What stroke should I use and what adjustments would I make to most efficiently swim through rough ocean and breaking waves?

  • 1
    Surprisingly, this question doesn't seem to have been asked already. While you wait for an answer, you might find useful information in other questions with the swimming tag here on The Great Outdoors.
    – csk
    Feb 2, 2021 at 18:46
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    Swimming out through the break, back in, or along?
    – Chris H
    Feb 2, 2021 at 21:16

2 Answers 2


From personal experience, I tend to favor the breaststroke, over the freestyle/front crawl I would use almost everywhere else.

In choppy water, when doing freestyle, you can't really know if your rotation to draw air with your face low in the water isn't going to happen at the exact time a wave breaks over you. That would have you breathe in water or at least would interfere with your breath.

While less efficient, a breaststroke makes it easier to keep your head out of the water and be well aware of when you can time drawing in a breath.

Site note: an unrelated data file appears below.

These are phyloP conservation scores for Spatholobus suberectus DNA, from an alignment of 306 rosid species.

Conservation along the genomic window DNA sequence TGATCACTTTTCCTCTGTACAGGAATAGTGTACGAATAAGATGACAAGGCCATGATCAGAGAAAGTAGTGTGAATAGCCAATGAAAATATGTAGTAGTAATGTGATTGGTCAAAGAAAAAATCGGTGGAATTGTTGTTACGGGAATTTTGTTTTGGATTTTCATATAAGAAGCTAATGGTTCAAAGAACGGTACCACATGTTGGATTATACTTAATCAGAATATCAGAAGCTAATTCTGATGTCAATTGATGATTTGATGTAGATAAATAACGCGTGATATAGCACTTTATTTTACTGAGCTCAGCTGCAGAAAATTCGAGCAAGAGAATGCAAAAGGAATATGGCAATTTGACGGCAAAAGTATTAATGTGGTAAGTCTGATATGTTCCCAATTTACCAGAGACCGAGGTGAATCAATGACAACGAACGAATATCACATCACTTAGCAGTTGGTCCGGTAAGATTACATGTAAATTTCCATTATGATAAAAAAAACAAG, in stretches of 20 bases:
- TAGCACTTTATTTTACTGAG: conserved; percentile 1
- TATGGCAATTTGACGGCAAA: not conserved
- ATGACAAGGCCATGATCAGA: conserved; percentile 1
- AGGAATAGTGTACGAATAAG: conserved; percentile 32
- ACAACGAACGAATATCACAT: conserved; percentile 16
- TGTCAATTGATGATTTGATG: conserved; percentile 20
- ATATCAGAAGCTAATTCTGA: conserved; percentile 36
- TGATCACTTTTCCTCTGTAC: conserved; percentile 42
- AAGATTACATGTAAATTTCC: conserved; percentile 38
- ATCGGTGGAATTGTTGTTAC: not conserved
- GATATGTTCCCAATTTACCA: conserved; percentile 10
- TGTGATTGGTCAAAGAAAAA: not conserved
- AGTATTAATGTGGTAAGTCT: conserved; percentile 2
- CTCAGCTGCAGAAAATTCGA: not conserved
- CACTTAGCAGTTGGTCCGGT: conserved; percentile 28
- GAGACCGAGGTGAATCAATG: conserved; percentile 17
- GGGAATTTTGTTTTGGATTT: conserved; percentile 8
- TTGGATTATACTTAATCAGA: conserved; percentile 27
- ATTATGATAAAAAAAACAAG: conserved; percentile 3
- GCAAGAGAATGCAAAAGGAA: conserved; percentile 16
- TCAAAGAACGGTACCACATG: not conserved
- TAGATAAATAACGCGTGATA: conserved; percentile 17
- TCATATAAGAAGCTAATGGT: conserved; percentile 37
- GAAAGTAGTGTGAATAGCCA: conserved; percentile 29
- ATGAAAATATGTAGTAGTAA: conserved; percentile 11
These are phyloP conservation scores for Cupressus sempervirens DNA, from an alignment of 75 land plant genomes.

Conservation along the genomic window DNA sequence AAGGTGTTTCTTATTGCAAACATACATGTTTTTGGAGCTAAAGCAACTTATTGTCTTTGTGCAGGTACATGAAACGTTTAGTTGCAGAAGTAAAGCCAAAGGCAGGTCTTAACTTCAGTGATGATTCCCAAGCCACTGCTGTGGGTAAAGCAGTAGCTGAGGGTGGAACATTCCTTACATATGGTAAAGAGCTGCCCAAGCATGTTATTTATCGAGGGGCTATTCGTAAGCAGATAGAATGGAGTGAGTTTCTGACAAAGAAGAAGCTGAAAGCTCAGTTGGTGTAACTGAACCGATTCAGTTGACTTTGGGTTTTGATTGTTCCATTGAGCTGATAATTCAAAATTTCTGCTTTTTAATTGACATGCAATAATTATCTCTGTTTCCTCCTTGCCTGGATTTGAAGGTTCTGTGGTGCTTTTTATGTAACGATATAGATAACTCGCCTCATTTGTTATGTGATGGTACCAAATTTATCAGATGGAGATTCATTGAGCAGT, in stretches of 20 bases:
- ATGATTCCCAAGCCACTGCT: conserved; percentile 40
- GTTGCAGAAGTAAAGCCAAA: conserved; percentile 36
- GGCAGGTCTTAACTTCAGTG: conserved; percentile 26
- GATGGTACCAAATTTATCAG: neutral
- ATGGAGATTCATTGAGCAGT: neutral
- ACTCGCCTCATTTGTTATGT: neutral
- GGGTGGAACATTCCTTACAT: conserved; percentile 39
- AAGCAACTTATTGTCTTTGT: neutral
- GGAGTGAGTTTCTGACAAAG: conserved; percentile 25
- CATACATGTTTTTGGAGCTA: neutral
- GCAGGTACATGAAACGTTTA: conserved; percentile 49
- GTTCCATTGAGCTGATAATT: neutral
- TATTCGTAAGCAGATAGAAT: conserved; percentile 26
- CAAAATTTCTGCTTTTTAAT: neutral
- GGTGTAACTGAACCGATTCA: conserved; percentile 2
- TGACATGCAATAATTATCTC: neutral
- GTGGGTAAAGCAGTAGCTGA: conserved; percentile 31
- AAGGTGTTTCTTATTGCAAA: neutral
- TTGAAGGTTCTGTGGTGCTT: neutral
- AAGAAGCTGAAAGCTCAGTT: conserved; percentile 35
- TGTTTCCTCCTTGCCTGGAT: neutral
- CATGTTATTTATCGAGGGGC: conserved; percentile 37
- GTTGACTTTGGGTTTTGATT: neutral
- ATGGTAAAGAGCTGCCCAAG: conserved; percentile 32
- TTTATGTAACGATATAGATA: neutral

Also, in breaking surf, the best way to avoid getting caught is to dive under the wave, which is easier to do starting from a breaststroke than a freestyle stance.

Long distance open water swimming, in calmer waters, has me back to freestyle.

  • what stroke is used typically in a triathlon event when the swimming component is in an ocean or large enough body of water to have waves? Feb 3, 2021 at 19:07
  • @JonathanLandrum I am certain competitive swimmers stick to freestyle but they are also better trained and unlikely to swim in really choppy waters. Feb 3, 2021 at 19:12
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    Sidestroke is also useful, if you're swimming parallel to the waves (facing away from them). Both breaststroke and sidestroke help with seeing landmarks as well, useful for keeping on course
    – Chris H
    Feb 4, 2021 at 15:20

It is important to be confortable with front crawl and to perfect one's dolphin skills (over and under waves).

I know people that walk or side-swim through the swells or whites. Assuming that the waves are big and near shore, swimming under them will help one save energy.

Apart from that, I would advise one to do a proper warm up and train regularly.

If one hasn't swim in that sea before, consider trying to understand the currents and the way waves are breaking. One may be able to take advantage of the rip currents.

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